Liam Quinn (
Wed, 12 Nov 1997 18:27:02 -0500

Message-Id: <>
Date: Wed, 12 Nov 1997 18:27:02 -0500
From: Liam Quinn <>
In-Reply-To: <>
Subject: Re: PR-HTML40

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At 02:01 PM 12/11/97 -0800, Benjamin Franz wrote:
>On Wed, 12 Nov 1997, Liam Quinn wrote:
>> At 06:25 AM 12/11/97 -0800, Benjamin Franz wrote:
>> >   The modifications are:
>> >
>> >      Changed the HEIGHT and WIDTH attributes on IMG elements to
>> >      be #REQUIRED vice #IMPLIED. This improves perceived speed and/or
>> >      document display stability considerably in nearly all existing
>> >      browsers.
>> It also means that ALT text for small images is unreadable in nearly 
>> existing browsers.  For this reason, many people recommend against 
>> WIDTH and HEIGHT attributes for small images with important ALT text.
>The ALT text problem is a *solvable* problem in browser implementation
>where the layout hangup caused by no HEIGHT or WIDTH attributes is not.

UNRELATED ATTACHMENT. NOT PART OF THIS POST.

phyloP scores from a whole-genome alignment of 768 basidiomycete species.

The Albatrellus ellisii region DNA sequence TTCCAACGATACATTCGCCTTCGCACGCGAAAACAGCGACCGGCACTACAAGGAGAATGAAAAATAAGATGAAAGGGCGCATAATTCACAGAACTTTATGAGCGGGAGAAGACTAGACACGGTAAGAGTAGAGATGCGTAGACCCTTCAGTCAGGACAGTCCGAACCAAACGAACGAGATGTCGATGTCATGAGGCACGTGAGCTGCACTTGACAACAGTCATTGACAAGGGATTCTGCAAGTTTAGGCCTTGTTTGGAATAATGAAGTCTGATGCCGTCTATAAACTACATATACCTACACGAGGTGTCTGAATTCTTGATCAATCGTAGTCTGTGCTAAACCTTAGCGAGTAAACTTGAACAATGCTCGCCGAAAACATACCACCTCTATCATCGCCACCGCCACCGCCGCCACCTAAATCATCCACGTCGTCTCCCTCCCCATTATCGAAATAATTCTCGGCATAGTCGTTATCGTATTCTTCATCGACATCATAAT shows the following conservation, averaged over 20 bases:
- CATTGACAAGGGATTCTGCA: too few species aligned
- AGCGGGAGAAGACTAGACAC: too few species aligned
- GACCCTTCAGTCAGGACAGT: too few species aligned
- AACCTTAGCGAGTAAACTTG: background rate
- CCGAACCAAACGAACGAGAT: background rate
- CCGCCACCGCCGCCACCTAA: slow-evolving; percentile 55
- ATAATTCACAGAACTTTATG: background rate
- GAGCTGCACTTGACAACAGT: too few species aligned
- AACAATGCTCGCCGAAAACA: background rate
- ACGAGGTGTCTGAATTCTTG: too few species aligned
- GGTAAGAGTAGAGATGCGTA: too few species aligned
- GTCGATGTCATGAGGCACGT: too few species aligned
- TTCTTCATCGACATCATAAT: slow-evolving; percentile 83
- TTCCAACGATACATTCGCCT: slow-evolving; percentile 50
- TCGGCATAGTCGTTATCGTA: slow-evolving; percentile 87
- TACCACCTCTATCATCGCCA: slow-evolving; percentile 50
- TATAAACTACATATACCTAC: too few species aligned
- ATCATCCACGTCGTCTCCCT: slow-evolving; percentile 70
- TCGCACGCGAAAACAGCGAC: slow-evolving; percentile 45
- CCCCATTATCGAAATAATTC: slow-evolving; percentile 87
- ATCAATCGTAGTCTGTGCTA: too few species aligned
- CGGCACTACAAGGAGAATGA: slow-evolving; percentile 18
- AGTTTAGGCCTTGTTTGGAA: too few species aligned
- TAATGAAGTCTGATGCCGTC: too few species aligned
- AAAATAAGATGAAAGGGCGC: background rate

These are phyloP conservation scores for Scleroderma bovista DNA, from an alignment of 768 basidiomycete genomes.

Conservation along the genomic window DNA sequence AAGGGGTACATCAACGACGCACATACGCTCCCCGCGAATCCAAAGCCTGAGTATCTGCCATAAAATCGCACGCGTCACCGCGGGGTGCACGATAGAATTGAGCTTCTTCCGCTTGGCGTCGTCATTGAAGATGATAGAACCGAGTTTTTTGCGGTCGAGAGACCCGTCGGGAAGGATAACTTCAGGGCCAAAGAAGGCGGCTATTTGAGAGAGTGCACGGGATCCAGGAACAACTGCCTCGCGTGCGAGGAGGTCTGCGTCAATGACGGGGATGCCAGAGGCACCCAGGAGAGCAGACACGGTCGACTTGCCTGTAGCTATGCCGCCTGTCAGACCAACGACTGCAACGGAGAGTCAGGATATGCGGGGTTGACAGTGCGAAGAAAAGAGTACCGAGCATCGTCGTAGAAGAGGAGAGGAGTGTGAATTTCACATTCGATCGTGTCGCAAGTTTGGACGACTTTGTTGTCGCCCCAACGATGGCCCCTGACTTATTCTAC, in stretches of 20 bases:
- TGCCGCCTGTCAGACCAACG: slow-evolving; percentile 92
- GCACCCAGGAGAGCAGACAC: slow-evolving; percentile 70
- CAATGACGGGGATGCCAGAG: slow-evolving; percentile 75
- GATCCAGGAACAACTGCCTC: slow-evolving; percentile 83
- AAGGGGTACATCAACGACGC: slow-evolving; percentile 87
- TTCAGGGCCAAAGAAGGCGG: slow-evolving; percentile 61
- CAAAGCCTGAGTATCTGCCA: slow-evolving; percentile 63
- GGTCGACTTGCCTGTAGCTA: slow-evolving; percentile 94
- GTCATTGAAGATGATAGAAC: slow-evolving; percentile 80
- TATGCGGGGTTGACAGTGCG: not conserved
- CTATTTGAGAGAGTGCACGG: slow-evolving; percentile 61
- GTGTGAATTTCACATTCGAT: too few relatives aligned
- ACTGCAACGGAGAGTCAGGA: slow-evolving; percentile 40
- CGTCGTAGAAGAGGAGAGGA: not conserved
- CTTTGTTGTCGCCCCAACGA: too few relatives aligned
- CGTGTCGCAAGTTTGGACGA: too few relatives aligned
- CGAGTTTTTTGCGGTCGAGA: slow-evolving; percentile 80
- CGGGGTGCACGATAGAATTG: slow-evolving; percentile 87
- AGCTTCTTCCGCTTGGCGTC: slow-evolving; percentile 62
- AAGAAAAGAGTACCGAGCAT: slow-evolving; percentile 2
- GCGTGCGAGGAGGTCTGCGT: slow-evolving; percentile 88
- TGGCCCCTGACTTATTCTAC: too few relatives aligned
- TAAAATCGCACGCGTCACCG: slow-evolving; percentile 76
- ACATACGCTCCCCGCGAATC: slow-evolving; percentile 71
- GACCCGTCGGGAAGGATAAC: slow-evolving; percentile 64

Good point, but while we're talking about solutions, I think it's time to 
recognize that specifying width and height in a style sheet (once for one 
image in a site) is easier and provides greater flexibility than including 
the width and height with each and every <IMG> tag.  While I almost always 
use the WIDTH and HEIGHT attributes myself, I would not want to see them 
REQUIRED since that would prevent the real solution (style sheets) from 
becoming a reality.

>smart browser (like say, Spyglass Mosaic) can do intelligent things with
>ALT text when images are turned off if the programmer is thinking beyond
>the graphics.

I haven't touched Spyglass Mosaic in a long time, but Opera handles ALT 
text very well when images are turned off.  It shows the text as it would 
show plain text, except that it adds a border around it (I guess to 
indicate to the user that an image is present--ideally this should be a 
user option).  Netscape 2.x isn't too bad; it ignores WIDTH and HEIGHT 
when image loading is off, and instead sizes the image frame based on the 
ALT text, but it still includes that ugly "THERE'S AN IMAGE HERE, STUPID!" 

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Liam Quinn
Web Design Group            Enhanced Designs, Web Site Development